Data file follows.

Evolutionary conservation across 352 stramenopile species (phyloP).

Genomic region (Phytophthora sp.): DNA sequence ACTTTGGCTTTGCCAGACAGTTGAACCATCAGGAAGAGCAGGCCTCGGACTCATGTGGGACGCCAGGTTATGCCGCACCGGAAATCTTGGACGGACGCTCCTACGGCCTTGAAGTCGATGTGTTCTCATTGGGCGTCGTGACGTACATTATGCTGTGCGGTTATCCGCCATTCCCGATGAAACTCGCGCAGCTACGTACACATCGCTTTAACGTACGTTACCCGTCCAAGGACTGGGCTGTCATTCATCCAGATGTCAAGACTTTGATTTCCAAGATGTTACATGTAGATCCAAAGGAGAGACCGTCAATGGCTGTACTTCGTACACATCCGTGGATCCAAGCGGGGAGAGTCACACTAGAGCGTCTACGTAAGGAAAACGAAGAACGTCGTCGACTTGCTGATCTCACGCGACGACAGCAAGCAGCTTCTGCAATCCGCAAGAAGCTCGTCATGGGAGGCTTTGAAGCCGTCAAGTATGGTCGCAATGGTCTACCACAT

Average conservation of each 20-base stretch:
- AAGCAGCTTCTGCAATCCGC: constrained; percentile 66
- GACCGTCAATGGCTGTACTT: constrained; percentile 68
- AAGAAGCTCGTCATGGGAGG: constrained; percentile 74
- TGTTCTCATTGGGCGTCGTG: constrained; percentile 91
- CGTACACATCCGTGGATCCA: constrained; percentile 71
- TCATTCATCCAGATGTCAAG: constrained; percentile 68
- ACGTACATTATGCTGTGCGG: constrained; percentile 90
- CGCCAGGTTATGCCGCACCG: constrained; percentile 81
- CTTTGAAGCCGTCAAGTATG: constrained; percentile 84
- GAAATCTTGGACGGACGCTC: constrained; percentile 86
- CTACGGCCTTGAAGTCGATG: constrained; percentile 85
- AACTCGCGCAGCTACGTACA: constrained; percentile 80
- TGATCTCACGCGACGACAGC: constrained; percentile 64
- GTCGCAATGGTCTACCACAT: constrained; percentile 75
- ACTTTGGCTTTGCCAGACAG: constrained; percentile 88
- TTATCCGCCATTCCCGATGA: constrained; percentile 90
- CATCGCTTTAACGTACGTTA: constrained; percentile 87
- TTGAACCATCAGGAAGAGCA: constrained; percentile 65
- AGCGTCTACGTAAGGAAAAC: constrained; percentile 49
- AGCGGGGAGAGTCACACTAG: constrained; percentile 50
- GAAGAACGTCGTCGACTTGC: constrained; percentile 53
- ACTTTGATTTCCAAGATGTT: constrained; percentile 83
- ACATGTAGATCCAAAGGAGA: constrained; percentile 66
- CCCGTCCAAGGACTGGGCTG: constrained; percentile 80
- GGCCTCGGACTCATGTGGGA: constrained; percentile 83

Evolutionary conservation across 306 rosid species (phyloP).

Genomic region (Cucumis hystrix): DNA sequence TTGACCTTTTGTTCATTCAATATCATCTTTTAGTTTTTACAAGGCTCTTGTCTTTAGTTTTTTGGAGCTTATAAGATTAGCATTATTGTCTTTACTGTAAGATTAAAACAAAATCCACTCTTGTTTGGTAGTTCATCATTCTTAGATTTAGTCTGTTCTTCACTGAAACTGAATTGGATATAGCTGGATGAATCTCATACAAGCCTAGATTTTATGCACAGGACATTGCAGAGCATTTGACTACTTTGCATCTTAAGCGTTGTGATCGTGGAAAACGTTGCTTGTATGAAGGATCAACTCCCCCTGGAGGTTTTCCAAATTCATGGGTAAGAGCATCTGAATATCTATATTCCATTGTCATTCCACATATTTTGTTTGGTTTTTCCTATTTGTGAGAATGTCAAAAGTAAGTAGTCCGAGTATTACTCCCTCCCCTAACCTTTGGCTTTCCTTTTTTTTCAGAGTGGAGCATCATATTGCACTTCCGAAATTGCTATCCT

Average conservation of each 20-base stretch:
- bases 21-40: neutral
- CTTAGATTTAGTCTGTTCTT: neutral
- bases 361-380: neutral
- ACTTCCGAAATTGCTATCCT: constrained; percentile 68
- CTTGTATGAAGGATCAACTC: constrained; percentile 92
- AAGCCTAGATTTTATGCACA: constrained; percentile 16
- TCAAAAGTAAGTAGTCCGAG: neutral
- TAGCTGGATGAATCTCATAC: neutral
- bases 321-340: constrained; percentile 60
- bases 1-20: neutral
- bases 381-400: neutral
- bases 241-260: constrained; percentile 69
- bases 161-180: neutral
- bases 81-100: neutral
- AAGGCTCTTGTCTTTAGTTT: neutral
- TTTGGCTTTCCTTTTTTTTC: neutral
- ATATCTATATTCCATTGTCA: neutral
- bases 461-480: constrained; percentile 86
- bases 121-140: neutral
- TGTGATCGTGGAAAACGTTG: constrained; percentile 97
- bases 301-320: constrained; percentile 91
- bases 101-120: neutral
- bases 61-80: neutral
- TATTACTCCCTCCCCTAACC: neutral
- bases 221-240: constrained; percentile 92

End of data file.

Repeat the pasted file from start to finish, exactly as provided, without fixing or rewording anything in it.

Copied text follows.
Evolutionary conservation across 352 stramenopile species (phyloP).

Genomic region (Phytophthora sp.): DNA sequence ACTTTGGCTTTGCCAGACAGTTGAACCATCAGGAAGAGCAGGCCTCGGACTCATGTGGGACGCCAGGTTATGCCGCACCGGAAATCTTGGACGGACGCTCCTACGGCCTTGAAGTCGATGTGTTCTCATTGGGCGTCGTGACGTACATTATGCTGTGCGGTTATCCGCCATTCCCGATGAAACTCGCGCAGCTACGTACACATCGCTTTAACGTACGTTACCCGTCCAAGGACTGGGCTGTCATTCATCCAGATGTCAAGACTTTGATTTCCAAGATGTTACATGTAGATCCAAAGGAGAGACCGTCAATGGCTGTACTTCGTACACATCCGTGGATCCAAGCGGGGAGAGTCACACTAGAGCGTCTACGTAAGGAAAACGAAGAACGTCGTCGACTTGCTGATCTCACGCGACGACAGCAAGCAGCTTCTGCAATCCGCAAGAAGCTCGTCATGGGAGGCTTTGAAGCCGTCAAGTATGGTCGCAATGGTCTACCACAT

Average conservation of each 20-base stretch:
- AAGCAGCTTCTGCAATCCGC: constrained; percentile 66
- GACCGTCAATGGCTGTACTT: constrained; percentile 68
- AAGAAGCTCGTCATGGGAGG: constrained; percentile 74
- TGTTCTCATTGGGCGTCGTG: constrained; percentile 91
- CGTACACATCCGTGGATCCA: constrained; percentile 71
- TCATTCATCCAGATGTCAAG: constrained; percentile 68
- ACGTACATTATGCTGTGCGG: constrained; percentile 90
- CGCCAGGTTATGCCGCACCG: constrained; percentile 81
- CTTTGAAGCCGTCAAGTATG: constrained; percentile 84
- GAAATCTTGGACGGACGCTC: constrained; percentile 86
- CTACGGCCTTGAAGTCGATG: constrained; percentile 85
- AACTCGCGCAGCTACGTACA: constrained; percentile 80
- TGATCTCACGCGACGACAGC: constrained; percentile 64
- GTCGCAATGGTCTACCACAT: constrained; percentile 75
- ACTTTGGCTTTGCCAGACAG: constrained; percentile 88
- TTATCCGCCATTCCCGATGA: constrained; percentile 90
- CATCGCTTTAACGTACGTTA: constrained; percentile 87
- TTGAACCATCAGGAAGAGCA: constrained; percentile 65
- AGCGTCTACGTAAGGAAAAC: constrained; percentile 49
- AGCGGGGAGAGTCACACTAG: constrained; percentile 50
- GAAGAACGTCGTCGACTTGC: constrained; percentile 53
- ACTTTGATTTCCAAGATGTT: constrained; percentile 83
- ACATGTAGATCCAAAGGAGA: constrained; percentile 66
- CCCGTCCAAGGACTGGGCTG: constrained; percentile 80
- GGCCTCGGACTCATGTGGGA: constrained; percentile 83

Evolutionary conservation across 306 rosid species (phyloP).

Genomic region (Cucumis hystrix): DNA sequence TTGACCTTTTGTTCATTCAATATCATCTTTTAGTTTTTACAAGGCTCTTGTCTTTAGTTTTTTGGAGCTTATAAGATTAGCATTATTGTCTTTACTGTAAGATTAAAACAAAATCCACTCTTGTTTGGTAGTTCATCATTCTTAGATTTAGTCTGTTCTTCACTGAAACTGAATTGGATATAGCTGGATGAATCTCATACAAGCCTAGATTTTATGCACAGGACATTGCAGAGCATTTGACTACTTTGCATCTTAAGCGTTGTGATCGTGGAAAACGTTGCTTGTATGAAGGATCAACTCCCCCTGGAGGTTTTCCAAATTCATGGGTAAGAGCATCTGAATATCTATATTCCATTGTCATTCCACATATTTTGTTTGGTTTTTCCTATTTGTGAGAATGTCAAAAGTAAGTAGTCCGAGTATTACTCCCTCCCCTAACCTTTGGCTTTCCTTTTTTTTCAGAGTGGAGCATCATATTGCACTTCCGAAATTGCTATCCT

Average conservation of each 20-base stretch:
- bases 21-40: neutral
- CTTAGATTTAGTCTGTTCTT: neutral
- bases 361-380: neutral
- ACTTCCGAAATTGCTATCCT: constrained; percentile 68
- CTTGTATGAAGGATCAACTC: constrained; percentile 92
- AAGCCTAGATTTTATGCACA: constrained; percentile 16
- TCAAAAGTAAGTAGTCCGAG: neutral
- TAGCTGGATGAATCTCATAC: neutral
- bases 321-340: constrained; percentile 60
- bases 1-20: neutral
- bases 381-400: neutral
- bases 241-260: constrained; percentile 69
- bases 161-180: neutral
- bases 81-100: neutral
- AAGGCTCTTGTCTTTAGTTT: neutral
- TTTGGCTTTCCTTTTTTTTC: neutral
- ATATCTATATTCCATTGTCA: neutral
- bases 461-480: constrained; percentile 86
- bases 121-140: neutral
- TGTGATCGTGGAAAACGTTG: constrained; percentile 97
- bases 301-320: constrained; percentile 91
- bases 101-120: neutral
- bases 61-80: neutral
- TATTACTCCCTCCCCTAACC: neutral
- bases 221-240: constrained; percentile 92